Are the 2011-12 Blues Tough Enough?

Are the 2011-12 Blues Tough Enough?

'IMG_5452.jpg' photo (c) 2011, Bridget Samuels - license: http://creativecommons.org/licenses/by-nc-nd/2.0/

Last season there was little debate over whether the St. Louis Blues were a tough team in the physical aspect of the game. The Blues led the league in major penalties with 79 and accumulated the fourth most penalty minutes in the league with 1,225. While there were plenty of questions about the team’s depth, scoring talent and goaltending, physicality was not something that seemed to be lacking. Given the recent departures and new additions the question must be asked: Are the Blues tough enough?

From the physicality department, the departure of Cam Janssen is an enormous one. Though Janssen lacked offensive skills he never backed down from even the largest of opponents and always stood up for his teammates. With Janssen leaving, the Blues are suddenly without a “true” enforcer in the sense of the word – new territory given the team’s run with both Janssen and D.J. King not long ago.

Janssen’s absence may not seem significant at first but fans must realize that the Blues no longer have an enforcer by definition. That’s not to say the team doesn’t have anyone that will throw down the gloves, but that is saying that the role has been left vacant.

Before we go too much further, let’s clear up the fact on players willing to fight. The Blues have a plethora of players that are willing to fight, but there are several of those guys that shouldn’t fight due to their importance to the team. Take Chris Stewart for example. He’s been known to drop the gloves and can be tenacious when he wants to be. However, it was fighting that sidelined him for a large chunk of the 2010-11 season with a broken hand. The Blues brought him into score, not throw punches.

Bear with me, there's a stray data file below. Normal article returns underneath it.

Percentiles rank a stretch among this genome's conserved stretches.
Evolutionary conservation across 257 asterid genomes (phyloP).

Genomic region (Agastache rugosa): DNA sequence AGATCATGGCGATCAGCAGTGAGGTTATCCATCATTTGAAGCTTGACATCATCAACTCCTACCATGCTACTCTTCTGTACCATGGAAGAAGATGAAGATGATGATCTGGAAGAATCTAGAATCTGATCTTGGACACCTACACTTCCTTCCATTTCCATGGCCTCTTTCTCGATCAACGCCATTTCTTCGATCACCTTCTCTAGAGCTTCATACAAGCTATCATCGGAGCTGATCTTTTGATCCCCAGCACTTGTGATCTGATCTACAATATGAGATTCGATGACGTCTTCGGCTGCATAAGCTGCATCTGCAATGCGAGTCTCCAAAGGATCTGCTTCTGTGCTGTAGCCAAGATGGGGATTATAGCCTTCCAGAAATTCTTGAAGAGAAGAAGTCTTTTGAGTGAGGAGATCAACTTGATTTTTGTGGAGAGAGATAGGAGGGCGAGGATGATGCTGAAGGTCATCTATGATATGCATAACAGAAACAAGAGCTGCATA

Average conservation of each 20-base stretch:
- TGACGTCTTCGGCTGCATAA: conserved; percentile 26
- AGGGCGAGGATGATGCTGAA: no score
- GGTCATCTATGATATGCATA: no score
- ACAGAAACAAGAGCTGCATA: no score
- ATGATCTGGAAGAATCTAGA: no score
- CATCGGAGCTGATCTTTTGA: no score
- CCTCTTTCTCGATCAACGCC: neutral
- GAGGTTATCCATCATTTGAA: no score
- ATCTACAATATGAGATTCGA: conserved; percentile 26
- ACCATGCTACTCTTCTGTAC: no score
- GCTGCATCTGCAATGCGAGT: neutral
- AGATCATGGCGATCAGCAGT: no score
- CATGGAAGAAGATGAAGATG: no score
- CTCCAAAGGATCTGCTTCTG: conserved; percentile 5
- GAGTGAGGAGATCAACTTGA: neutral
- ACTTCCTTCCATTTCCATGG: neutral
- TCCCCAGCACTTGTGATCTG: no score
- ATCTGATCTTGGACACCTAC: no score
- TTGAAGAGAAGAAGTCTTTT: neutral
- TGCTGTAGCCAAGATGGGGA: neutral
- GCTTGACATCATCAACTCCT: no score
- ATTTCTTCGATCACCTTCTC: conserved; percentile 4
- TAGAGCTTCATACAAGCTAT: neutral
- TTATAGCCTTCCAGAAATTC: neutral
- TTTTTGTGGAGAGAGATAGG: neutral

The same can be said for David Backes. Some of his recent fights have been quite memorable (Team Canada would agree), but the Blues really can’t afford to have him go down with an injury from a scrap either.

Stewart and Backes can throw their weight around and cause trouble for the opposition, which is why the management will likely split the pair between two lines.

Speaking of lines, let’s take a look back at the potential line combinations that were discussed near the start of July.

McDonald-Backes-D’Agostini
Oshie-Berglund-Stewart
Steen-Arnott-Langenbrunner
Sobotka-Nichol-Crombeen

Note that David Perron has been left off as he really have no idea when he might be available in 2011-12, if at all.

The Blues do have some guys capable of crushing checks, but overall is the above lineup tough enough to take on a team like Chicago? Ryan Reaves has been anointed the new “enforcer” of the Blues, but as the lineup currently stands he may find it hard to crack the NHL roster. Reaves can be a great physical presence but it’s tough to label just how many games he will play in for the Blues.

I mention the Blackhawks because they have done well to add some strength to their lineup, and frankly, I’m not sure how well the Blues stack up. For instance, Dan Carcillo. Carcillo is a professional at causing headaches for opponents and isn’t timid about starting a scrap. Normally we could say that Janssen could go out there and do his thing, but without Janssen, who becomes the new regular fighter? B.J. Crombeen?

This isn’t a slight on B.J. Crombeen, but while he can scrap and hold his own, he isn’t an enforcer and shouldn’t try to be.

The Blues did a great job adding depth and boosting their overall offense, but I’m not convinced this team can lower its head and matchup against some of the larger, more physical teams in the league.

Personally, I wouldn’t mind seeing Ryan Reaves have a permanent spot in the lineup – just in case. He isn’t the best fighter in the league, but I’d much rather see him drop the gloves than David Backes or Chris Stewart.

 

Quantcast